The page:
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Western Department, Columbus, Kentucky, September 26, 1861. The following officers are announced as the personal and departmental staff of General Albert S. Johnston, commanding, viz.: personal staff.-Aide-de-Camp: R. P. Hunt, lieutenant C. S. Army. Volunteer Aides: Colonels Robert W. Johnson, Thomas C. Reynolds, Samuel Tate; Majors George T. Howard, D. M. Haydon, and Edward W. Munford. Department of Orders.-Assistant Adjutant-Generals: Lieutenant-Colonel W. W. Mackall, Captain H. P. Brewster, First-Lieutenant N. Wickliffe (acting). Quartermaster's Department.-Principal Quartermaster: Major Albert J. Smith. Commissary Department.-Principal Commissary: Captain Thomas K. Jackson. Engineer's Corps.-First-Lieutenant Joseph Dixon. By command of General A. S. Johnston. W. W. Mackall, Assistant Adjutant-General. The appointments of volunteer aides were made chiefly to secure intelligent advice on the political affairs of the department, each State of whic
essed on, the blow must be struck without waiting for Van Dorn. The Comte de Paris, in his history of the war, vol. i., page 557, attributes this delay to hesitation; but there was no hesitation. The work of organization and armament was unavoidable and imperious. The attack was ordered within two hours after Buell's advance was reported. This work of reorganization and armament first engaged General Johnston's attention. His personal staff was now constituted as follows: Colonel H. P. Brewster, assistant adjutant-general. Captain N. Wickliffe, assistant adjutant-general. Captain Theodore O'Hara, assistant inspector-general. Lieutenant George W. Baylor, aide-de-camp. Lieutenant Thomas M. Jack, aide-de-camp. Major Albert J. Smith, assistant quartermaster-general. Captain Wickham, assistant quartermaster-general. Colonel William Preston, volunteer aide-de-camp. Major D. M. Hayden, volunteer aide-de-camp. Major Edward W. Munford, volunteer aide-de-camp.
last six months his right arm in war; Breckinridge, bound to him by many ties and marked out by him for the highest military distinctions; and Gilmer, his trusted engineer. Around him was a staff who followed him with filial reverence-Preston, Brewster, O'Hara, Jack, and others. Among the younger soldiers were many who had been his pupils in war-Hardcastle, Bowen, Rich, and many more. From the walks of civil life had come to the front a number of ardent and generous young men, without experiy him to order General Bragg to advance. Bragg had already given the order. Haydon says: Colonel Preston then carried the order to Hindman's brigade, who made a splendid and victorious charge. . . It was while under this fire that Captain Brewster expostulated with General Johnston against his exposing his person. I was not near enough to hear his reply, but it had no effect, for he smilingly rode to the brow of the hill where we could distinctly see the enemy retreating. There w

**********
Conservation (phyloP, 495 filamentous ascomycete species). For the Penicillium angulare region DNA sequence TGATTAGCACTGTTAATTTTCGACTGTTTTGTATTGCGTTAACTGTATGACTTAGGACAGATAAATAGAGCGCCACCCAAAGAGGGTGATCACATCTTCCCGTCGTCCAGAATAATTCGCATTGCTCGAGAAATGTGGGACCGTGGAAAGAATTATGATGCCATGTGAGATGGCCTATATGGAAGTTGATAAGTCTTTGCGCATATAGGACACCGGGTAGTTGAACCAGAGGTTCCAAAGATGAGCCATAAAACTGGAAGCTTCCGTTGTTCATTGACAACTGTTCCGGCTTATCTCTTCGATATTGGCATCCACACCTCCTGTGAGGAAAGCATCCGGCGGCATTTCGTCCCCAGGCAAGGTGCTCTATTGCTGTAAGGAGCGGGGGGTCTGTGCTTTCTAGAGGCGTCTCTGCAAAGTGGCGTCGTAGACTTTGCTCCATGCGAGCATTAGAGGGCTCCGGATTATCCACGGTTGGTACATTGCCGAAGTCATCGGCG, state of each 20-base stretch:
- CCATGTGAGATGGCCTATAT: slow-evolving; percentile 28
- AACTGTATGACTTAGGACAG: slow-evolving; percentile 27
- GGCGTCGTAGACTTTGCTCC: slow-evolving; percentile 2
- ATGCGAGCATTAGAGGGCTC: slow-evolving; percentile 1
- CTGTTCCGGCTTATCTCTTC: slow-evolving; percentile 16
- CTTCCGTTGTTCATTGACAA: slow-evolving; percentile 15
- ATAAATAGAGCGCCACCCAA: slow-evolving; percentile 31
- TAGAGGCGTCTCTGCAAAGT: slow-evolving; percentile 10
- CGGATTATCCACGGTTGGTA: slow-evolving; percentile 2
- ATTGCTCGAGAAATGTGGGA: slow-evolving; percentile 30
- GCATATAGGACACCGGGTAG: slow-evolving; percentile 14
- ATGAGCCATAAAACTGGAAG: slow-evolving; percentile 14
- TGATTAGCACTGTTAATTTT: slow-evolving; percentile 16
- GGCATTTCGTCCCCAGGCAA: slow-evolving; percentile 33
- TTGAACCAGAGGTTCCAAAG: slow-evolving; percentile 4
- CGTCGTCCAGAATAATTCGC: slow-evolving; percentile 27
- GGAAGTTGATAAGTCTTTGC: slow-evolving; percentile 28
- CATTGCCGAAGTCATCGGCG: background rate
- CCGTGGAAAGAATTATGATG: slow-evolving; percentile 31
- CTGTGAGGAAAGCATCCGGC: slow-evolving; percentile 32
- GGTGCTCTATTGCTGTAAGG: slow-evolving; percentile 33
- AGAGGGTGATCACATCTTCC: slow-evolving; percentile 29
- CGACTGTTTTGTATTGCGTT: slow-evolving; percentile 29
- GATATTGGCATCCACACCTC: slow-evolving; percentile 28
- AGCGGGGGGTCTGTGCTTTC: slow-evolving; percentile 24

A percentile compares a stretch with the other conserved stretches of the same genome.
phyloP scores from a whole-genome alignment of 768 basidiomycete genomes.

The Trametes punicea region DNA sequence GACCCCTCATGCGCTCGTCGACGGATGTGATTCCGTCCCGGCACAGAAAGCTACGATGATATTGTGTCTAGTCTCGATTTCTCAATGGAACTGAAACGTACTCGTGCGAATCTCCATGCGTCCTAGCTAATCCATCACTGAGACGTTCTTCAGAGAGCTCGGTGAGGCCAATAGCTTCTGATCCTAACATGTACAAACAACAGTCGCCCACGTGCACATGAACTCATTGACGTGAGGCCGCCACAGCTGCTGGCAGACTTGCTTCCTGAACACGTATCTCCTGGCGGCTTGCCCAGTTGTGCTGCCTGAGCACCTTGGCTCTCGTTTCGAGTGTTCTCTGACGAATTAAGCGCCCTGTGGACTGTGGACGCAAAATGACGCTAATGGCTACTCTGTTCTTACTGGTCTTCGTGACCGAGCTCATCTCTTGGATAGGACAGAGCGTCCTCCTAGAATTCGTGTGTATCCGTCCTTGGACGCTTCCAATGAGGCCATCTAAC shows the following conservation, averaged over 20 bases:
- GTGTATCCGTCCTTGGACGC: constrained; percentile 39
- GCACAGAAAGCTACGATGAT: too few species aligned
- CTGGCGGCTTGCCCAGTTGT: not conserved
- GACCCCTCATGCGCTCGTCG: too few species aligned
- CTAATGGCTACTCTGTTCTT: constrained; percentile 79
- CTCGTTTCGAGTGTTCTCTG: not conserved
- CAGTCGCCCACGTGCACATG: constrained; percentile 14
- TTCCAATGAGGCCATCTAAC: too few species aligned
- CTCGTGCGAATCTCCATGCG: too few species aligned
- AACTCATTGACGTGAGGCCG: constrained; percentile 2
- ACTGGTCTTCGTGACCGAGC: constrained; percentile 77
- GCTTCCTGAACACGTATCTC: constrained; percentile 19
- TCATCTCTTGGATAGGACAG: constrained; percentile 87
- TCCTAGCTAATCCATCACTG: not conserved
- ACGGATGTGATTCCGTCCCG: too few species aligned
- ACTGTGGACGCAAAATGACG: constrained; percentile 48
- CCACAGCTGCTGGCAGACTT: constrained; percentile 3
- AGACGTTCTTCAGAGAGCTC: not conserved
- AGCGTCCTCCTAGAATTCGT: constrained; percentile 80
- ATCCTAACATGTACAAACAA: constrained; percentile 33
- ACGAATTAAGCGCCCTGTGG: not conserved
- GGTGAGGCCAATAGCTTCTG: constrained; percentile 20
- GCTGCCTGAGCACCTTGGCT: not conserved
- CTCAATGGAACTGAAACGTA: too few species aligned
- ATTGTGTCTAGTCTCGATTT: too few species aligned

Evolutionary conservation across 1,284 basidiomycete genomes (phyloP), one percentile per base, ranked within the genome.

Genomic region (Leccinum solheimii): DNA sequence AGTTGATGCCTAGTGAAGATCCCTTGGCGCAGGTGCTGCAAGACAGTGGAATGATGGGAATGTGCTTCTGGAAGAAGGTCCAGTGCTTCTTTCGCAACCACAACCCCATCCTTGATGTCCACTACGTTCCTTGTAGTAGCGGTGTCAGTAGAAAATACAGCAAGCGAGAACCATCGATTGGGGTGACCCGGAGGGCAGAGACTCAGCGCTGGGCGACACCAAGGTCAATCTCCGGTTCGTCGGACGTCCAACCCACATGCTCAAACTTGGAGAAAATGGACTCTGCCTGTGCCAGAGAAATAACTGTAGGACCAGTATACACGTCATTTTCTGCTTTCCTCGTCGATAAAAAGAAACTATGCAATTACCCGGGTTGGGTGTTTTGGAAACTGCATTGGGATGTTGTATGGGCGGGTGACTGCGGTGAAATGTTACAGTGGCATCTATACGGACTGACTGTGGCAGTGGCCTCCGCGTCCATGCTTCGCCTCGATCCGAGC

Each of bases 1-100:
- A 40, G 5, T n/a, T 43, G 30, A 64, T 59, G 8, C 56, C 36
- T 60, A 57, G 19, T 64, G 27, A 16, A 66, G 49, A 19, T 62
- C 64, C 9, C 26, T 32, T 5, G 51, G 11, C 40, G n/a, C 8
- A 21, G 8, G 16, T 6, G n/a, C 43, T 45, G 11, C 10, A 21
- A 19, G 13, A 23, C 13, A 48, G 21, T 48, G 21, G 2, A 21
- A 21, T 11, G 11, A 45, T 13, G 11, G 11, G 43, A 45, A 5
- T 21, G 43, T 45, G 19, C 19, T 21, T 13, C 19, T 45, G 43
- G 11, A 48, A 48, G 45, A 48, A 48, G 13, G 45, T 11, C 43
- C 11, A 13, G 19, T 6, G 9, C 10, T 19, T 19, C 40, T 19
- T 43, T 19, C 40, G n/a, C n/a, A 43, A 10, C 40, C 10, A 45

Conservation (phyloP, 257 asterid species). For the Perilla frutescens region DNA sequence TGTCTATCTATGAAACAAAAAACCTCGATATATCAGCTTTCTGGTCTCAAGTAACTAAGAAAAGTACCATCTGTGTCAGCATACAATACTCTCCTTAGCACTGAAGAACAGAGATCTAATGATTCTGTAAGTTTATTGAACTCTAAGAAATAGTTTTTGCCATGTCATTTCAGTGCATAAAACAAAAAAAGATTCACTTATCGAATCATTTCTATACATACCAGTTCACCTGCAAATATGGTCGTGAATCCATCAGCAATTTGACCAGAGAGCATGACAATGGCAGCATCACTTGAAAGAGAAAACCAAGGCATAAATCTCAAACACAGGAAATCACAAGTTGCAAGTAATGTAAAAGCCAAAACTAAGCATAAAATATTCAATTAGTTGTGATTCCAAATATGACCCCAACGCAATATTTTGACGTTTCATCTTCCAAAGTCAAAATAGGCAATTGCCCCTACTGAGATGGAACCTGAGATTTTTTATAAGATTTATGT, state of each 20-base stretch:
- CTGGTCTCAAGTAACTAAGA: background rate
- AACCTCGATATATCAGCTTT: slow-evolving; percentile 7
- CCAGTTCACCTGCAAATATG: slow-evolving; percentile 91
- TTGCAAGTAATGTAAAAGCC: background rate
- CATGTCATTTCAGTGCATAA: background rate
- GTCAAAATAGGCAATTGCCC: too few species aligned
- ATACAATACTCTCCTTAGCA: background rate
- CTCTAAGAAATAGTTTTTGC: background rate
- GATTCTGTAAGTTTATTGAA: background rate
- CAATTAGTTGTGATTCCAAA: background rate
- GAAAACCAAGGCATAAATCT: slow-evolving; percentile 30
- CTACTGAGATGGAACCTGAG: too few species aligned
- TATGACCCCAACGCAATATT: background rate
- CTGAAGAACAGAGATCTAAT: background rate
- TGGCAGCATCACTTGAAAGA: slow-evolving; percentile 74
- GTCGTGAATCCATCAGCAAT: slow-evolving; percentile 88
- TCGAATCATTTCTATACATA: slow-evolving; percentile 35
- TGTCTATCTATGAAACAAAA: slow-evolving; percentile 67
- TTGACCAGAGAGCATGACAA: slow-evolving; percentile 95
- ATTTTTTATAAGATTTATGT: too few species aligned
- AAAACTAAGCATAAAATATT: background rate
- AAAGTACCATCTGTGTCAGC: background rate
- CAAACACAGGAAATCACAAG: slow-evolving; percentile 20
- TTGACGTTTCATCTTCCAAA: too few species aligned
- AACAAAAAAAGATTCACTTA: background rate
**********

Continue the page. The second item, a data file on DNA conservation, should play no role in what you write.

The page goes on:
field, rendered efficient service, and, either by his side, or in carrying his orders, shared his exposures to the casualties of a well-contested battle-field. I beg to commend their names to the notice of the War Department, namely: of Captains H. P. Brewster and N. Wickliffe, of the Adjutant and Inspector- General's Department. Captain Theodore O'Hara, acting inspector-general. Lieutenants George Baylor and Thomas M. Jack, aides-de-camp. Volunteer Aides-de-Camp Colonel William Pres, E. W. Munford, and Calhoun Benham. Major Albert J. Smith and Captain Wickham, Quartermaster's Department. To these gentlemen was assigned the last sad duty of accompanying the remains of their lamented chief from the field, except Captains Brewster and Wickliffe, who remained, and rendered valuable services as staff officers on the 7th of April. Governor Isham G. Harris, of Tennessee, went upon the field with General Johnston, was by his side when he was shot, aided him from his h